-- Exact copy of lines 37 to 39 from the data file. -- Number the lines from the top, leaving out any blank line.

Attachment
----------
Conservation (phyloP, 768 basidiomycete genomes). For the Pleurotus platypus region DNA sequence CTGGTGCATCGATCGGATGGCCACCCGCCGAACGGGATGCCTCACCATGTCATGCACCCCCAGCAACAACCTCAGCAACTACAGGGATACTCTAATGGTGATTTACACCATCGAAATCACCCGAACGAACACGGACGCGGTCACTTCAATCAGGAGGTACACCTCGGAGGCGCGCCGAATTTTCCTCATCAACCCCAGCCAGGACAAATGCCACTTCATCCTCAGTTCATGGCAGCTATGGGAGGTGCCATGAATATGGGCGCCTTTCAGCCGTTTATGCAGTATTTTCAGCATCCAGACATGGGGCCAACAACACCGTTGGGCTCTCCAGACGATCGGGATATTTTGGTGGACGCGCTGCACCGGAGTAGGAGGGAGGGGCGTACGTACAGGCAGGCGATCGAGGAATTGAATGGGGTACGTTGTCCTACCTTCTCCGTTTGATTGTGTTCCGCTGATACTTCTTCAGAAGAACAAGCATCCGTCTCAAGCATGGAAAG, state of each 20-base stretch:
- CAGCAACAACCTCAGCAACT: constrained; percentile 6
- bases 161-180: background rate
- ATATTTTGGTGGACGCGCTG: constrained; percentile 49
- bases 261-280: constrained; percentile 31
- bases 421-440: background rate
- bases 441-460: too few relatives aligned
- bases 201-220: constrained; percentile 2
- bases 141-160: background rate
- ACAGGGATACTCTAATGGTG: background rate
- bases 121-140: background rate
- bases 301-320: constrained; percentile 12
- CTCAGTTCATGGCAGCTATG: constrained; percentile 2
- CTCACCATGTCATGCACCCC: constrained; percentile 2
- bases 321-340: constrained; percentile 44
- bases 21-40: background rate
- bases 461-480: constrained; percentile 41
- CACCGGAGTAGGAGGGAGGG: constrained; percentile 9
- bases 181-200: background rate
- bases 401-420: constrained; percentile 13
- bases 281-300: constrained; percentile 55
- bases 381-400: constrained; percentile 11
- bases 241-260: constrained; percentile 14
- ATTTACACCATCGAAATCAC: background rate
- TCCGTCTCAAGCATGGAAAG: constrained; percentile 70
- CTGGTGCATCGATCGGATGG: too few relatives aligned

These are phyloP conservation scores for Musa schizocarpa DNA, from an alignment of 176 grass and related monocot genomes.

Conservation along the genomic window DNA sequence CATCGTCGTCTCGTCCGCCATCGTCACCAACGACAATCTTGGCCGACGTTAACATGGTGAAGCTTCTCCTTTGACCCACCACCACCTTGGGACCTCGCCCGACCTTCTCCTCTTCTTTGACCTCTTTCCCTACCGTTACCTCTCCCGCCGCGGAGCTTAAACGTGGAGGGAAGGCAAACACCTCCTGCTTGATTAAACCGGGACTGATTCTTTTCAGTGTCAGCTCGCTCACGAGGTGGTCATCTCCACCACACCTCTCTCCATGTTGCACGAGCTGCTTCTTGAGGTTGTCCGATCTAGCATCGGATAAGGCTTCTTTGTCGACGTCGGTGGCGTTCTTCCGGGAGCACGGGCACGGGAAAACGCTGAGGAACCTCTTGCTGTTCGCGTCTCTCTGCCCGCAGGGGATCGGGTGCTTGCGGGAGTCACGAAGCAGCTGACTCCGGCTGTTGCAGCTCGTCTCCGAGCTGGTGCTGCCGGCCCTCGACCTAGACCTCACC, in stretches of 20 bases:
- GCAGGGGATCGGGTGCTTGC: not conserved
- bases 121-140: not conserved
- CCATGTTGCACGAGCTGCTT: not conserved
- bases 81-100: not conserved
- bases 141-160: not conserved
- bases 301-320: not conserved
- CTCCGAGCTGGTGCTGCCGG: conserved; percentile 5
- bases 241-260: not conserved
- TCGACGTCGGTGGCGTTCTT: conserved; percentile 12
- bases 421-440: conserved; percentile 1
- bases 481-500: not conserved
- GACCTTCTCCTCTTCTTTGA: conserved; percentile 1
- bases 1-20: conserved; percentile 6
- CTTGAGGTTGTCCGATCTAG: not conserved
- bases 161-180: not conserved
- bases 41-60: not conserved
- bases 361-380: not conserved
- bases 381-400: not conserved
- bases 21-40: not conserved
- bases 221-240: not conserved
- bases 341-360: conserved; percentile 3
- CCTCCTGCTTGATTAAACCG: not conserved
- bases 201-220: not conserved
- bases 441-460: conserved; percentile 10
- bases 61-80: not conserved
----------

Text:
- TCGACGTCGGTGGCGTTCTT: conserved; percentile 12
- bases 421-440: conserved; percentile 1
- bases 481-500: not conserved